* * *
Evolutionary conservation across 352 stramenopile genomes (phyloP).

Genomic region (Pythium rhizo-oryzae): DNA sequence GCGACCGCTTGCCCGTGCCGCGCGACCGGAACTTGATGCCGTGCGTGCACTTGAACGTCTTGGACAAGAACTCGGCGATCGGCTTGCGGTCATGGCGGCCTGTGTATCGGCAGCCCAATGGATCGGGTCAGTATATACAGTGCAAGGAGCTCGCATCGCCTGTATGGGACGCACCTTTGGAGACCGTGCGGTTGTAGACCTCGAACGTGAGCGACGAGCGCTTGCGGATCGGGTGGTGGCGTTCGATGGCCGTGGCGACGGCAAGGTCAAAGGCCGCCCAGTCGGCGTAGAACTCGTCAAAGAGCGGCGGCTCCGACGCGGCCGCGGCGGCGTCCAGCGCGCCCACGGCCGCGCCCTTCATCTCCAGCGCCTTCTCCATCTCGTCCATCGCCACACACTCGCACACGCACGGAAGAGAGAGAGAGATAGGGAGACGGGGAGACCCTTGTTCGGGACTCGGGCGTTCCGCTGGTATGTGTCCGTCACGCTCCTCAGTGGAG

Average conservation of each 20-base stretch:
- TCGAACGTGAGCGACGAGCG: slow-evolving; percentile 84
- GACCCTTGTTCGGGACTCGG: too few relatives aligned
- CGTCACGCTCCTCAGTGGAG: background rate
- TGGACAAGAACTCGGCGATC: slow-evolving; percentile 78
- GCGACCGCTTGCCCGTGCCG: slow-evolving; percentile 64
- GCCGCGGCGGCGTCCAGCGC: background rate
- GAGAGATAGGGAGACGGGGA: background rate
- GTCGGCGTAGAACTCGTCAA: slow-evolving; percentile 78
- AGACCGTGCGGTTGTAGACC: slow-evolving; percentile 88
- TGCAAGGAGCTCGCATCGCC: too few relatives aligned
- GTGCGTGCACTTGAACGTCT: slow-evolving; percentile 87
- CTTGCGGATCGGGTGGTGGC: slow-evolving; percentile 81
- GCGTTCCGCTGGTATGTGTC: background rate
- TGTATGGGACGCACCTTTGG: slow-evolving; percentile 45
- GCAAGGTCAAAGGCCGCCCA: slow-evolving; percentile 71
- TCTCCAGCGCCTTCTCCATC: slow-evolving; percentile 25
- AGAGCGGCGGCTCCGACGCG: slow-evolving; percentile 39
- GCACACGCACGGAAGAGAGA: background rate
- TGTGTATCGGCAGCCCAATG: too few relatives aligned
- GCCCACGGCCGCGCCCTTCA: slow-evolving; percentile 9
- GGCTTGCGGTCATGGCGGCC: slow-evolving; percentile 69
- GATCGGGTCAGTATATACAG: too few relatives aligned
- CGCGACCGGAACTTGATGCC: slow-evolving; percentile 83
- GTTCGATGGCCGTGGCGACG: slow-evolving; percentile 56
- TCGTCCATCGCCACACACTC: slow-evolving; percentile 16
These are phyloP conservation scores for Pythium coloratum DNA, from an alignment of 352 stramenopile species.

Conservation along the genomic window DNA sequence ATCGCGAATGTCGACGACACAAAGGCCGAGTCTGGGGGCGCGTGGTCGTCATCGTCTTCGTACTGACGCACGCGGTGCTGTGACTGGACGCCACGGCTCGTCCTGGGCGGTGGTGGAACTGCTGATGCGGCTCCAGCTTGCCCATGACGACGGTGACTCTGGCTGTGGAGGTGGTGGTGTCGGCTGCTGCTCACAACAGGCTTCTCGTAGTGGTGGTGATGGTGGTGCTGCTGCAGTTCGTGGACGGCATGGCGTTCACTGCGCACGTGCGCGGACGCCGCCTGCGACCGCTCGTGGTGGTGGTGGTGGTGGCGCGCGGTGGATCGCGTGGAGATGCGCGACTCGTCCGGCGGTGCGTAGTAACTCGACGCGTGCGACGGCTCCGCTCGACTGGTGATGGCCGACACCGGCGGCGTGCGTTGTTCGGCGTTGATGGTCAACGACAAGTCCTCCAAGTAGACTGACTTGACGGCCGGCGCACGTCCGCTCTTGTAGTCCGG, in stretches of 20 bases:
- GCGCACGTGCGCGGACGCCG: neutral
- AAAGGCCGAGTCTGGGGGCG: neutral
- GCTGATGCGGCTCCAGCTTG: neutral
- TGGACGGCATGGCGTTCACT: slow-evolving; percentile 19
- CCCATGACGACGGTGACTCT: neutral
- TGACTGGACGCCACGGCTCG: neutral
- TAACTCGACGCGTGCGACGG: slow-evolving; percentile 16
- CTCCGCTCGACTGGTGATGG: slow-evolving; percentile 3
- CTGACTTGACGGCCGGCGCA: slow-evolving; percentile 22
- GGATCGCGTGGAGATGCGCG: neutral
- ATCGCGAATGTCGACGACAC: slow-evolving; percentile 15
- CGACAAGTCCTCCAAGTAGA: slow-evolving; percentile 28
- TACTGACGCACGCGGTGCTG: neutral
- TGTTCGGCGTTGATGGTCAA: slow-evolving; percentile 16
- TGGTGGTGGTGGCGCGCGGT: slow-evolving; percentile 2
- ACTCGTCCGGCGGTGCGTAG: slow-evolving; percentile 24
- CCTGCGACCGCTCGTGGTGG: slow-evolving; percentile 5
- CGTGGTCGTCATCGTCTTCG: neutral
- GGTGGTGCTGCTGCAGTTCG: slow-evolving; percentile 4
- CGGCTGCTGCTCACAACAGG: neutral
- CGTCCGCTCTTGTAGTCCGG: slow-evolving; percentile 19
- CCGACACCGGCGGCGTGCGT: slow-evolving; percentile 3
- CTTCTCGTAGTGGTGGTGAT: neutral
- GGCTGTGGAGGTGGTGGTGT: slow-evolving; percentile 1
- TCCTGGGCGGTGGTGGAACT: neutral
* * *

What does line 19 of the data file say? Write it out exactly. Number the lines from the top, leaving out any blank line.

- TCTCCAGCGCCTTCTCCATC: slow-evolving; percentile 25